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Trauma Bonding in Addictive Relationships

Jay and Lea met like many couples do these days—on an Internet dating site. The two had a great deal in common, more even than they understood from the rampant get-to-know-you messages the two passed between them. Private messages soon turned into texting and video chatting, and eventually the pair decided to meet. Their attraction was undeniable. While they’d created something of an intimate connection through the course of their digital communications, this new medium—face-to-face—definitely heightened the experience. Both Lea and Jay felt certain they were “meant to be” together. The trouble was that both Jay and Lea had a problem with alcohol, as well as a tendency to become easily provoked and quickly aggressive. Jay was a heavy binge drinker and Lea liked to say she couldn’t sleep without at least a couple glasses of wine. Two glasses quickly became four, which soon became an entire bottle. It was her habit from the start to hide her consumption from Jay, even though he was a drinker himself, and had never mentioned that it might be a deal breaker. When Jay drank, he often became unruly and impulsive, which allowed Lea to pretend only he had a problem. Arguments quickly escalated into fights that grew more extreme. Physical violence began to occur. The infusion of alcohol into an already fragile early-relationship stage made things vastly more complicated for the couple, but what Jay and Lea discovered in those first few months was that they shared a similar childhood history. Jay’s father had been a combat veteran with PTSD and had been a severe alcoholic. After his service, Jay’s dad had come home a different man. Jay was often the target of his father’s rages and throughout his youth, he’d witnessed his parents fighting to the brink of violence. And Lea’s story was incredibly similar. Her father had been an alcoholic with a violent streak and her parents tended to wage war rather than argue. There were nights she’d been dragged from bed to play mediator for them, and when the violence erupted, she found herself as much a target as her mother. The individual pain the couple had experienced was now a shared pain. Jay and Lea could talk to one another about their pasts and each had total empathy for the other; the other had been there. This childhood legacy of addiction and violence, however, had shaped a psychological template for each of them. They were repeating the trauma they’d experienced growing up by acting it out on one another. Their problem was far bigger than one of needing to get sober—which was complicated enough. It was woven throughout the bond the couple experienced, a bond largely sealed with the experience of past trauma and present retraumatization.

What Is Trauma Bonding?

Bonding is both an emotional and a physiological process that occurs in a relationship and increases over time. As a couple gets to know one another, spends more time together and exhibits affection and sex, oxytocin—the bonding hormone—floods the brain and body and allows the two to deeply unite within the universe of their shared experience. Bonding has an evolutionary advantage; it allows us to cooperate in groups, to remain attached and open to one another, and to develop a connection that can withstand ups-and-downs. Such connections help ensure our survival in a very literal sense, but they also make life more comforting and enjoyable. Bonding doesn’t just occur through the course of positive words, affection and time together, however. Many couples who experience shared adversity, or who share intense conflict between them, often tend to grow more attached over time, rather than less—even when the attachment is not advantageous to their mental or physical well-being. Dr. Patrick Carnes, groundbreaking expert on sex and love addiction and author of The Betrayal Bond: Breaking Free of Exploitive Relationships, coined the term “trauma bonding” in order to convey the intense bond that can develop between individuals when a relationship contains fear, excitement and sexual attraction, not in spite of abandonment or betrayal, but because of it.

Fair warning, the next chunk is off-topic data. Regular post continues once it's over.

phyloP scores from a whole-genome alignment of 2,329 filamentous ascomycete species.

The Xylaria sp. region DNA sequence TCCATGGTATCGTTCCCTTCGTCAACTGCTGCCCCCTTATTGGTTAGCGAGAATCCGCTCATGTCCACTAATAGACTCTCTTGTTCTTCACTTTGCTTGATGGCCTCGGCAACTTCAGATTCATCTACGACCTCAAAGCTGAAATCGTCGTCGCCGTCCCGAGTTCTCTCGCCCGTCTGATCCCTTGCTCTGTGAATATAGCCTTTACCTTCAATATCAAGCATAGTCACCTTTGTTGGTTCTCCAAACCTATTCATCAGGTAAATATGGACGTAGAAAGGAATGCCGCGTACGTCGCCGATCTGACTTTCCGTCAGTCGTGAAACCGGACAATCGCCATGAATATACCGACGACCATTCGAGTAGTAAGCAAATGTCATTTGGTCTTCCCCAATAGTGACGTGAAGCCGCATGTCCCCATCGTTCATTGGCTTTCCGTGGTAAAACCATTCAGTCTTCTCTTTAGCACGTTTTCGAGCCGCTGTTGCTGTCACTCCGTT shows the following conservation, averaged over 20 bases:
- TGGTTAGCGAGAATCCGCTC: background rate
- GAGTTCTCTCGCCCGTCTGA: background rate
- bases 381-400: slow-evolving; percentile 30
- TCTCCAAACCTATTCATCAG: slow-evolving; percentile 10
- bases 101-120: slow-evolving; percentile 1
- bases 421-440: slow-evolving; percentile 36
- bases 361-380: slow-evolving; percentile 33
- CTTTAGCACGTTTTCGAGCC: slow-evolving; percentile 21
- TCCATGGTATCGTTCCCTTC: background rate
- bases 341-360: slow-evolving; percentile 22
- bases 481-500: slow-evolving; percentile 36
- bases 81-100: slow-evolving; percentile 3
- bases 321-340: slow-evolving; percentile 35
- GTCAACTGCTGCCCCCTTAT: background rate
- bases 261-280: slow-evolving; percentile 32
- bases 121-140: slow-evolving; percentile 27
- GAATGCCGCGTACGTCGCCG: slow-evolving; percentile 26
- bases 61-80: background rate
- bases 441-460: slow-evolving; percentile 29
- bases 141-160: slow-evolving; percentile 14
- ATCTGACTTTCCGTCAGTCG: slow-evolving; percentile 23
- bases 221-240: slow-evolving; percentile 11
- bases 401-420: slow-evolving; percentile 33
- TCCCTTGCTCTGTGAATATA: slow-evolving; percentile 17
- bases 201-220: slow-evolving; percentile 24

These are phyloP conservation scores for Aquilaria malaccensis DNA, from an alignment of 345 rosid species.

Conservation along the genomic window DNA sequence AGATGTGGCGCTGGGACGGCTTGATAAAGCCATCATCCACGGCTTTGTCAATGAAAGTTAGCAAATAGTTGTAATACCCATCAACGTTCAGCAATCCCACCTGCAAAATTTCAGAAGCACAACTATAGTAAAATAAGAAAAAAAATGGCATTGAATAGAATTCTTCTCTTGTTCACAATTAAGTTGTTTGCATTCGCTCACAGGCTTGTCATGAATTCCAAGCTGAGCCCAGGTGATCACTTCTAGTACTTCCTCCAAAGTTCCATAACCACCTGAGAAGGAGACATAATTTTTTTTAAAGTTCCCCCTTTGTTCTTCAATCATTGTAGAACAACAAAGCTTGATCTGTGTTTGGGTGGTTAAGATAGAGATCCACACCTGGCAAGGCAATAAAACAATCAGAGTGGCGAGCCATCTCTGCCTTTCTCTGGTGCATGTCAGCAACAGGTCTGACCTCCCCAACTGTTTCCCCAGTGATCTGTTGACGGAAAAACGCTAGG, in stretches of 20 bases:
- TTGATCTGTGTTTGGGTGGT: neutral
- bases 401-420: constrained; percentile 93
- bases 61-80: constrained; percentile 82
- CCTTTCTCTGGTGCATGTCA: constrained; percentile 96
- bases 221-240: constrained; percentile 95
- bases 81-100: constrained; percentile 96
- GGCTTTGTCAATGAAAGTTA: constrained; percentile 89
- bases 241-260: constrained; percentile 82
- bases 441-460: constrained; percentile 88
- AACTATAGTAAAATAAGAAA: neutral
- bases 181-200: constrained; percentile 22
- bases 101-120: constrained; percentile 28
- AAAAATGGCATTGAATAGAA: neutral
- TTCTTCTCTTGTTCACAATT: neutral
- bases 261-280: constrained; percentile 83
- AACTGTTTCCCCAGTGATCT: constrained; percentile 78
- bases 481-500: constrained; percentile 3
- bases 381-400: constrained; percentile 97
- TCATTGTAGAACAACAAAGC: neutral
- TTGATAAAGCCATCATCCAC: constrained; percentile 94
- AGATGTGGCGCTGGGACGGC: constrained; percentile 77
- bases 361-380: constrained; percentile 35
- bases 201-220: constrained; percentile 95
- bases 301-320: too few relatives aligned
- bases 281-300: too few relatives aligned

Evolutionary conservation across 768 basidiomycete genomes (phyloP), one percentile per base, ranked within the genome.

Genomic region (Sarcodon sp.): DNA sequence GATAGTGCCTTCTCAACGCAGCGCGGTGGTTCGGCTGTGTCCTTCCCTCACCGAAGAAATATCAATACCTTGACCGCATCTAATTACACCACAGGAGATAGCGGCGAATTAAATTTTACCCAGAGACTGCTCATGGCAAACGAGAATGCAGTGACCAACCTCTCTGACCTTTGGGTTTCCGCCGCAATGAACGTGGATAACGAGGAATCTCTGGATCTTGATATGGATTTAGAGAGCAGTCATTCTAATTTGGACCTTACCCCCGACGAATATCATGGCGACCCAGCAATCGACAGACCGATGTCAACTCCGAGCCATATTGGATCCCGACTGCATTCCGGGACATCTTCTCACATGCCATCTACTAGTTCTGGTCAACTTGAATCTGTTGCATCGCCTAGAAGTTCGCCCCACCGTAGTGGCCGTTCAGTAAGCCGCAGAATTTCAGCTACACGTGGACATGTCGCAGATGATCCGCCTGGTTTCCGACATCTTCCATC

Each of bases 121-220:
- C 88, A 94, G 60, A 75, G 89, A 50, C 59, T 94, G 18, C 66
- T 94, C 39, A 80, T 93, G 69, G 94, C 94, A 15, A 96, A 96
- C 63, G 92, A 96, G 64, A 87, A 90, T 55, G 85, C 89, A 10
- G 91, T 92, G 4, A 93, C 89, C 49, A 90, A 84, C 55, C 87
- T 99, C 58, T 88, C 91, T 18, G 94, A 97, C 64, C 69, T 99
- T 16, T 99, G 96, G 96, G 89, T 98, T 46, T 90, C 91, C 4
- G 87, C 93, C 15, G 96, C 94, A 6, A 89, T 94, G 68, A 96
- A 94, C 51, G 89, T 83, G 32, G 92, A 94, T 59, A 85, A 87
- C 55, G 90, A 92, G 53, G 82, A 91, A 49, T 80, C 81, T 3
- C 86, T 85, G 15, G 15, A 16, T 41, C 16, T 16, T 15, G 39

Retraumatization in Trauma Bonding

It’s not surprising then that many individuals who experience trauma bonding come from early childhoods rife with conflict, chaos or neglect. When people repeat a pattern with a romantic loved one that they experienced first at the hands of abusive caregivers, they can be said to be retraumatizing themselves. The biological model states that repeated stressful events change our neurochemistry and may cause us to recreate stressful events as a way of maintaining emotional homeostasis (i.e., high stress and conflict become familiar and “comfortable” to us). A psychoanalytical model explains that retraumatization likely occurs because of unresolved emotional content based on the original stress; we unconsciously repeat past trauma until we become aware of and resolve it. Both models may work in conjunction. In the meantime, couples bonded in betrayal continue to play out their early stories of fear, chaos and high stress, never understanding why they can’t just walk away.

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